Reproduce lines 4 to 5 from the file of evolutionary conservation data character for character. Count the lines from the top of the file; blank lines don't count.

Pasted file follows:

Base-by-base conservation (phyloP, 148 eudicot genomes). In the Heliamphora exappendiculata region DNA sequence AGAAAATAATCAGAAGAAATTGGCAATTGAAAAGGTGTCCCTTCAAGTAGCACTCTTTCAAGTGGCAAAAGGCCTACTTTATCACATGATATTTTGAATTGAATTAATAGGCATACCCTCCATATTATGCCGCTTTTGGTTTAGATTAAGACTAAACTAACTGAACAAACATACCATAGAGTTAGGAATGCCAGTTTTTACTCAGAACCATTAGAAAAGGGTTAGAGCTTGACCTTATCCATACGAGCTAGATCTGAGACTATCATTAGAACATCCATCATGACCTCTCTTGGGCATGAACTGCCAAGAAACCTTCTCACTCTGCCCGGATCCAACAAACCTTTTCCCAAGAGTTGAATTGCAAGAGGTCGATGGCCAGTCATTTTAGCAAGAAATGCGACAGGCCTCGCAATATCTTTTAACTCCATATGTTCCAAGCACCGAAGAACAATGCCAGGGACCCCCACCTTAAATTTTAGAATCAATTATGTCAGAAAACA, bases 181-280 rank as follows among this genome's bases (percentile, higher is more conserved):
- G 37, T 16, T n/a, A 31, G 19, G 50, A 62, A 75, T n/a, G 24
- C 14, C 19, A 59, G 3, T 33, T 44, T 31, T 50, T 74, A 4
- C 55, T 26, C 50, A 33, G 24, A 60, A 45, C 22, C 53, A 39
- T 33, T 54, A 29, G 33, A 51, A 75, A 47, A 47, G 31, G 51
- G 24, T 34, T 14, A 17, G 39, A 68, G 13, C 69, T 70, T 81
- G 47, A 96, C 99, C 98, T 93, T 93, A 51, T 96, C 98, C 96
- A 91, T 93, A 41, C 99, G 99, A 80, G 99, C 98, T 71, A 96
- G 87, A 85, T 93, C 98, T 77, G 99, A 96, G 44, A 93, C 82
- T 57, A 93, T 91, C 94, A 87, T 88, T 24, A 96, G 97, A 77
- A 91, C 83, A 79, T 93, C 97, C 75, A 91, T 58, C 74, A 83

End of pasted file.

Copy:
- C 55, T 26, C 50, A 33, G 24, A 60, A 45, C 22, C 53, A 39
- T 33, T 54, A 29, G 33, A 51, A 75, A 47, A 47, G 31, G 51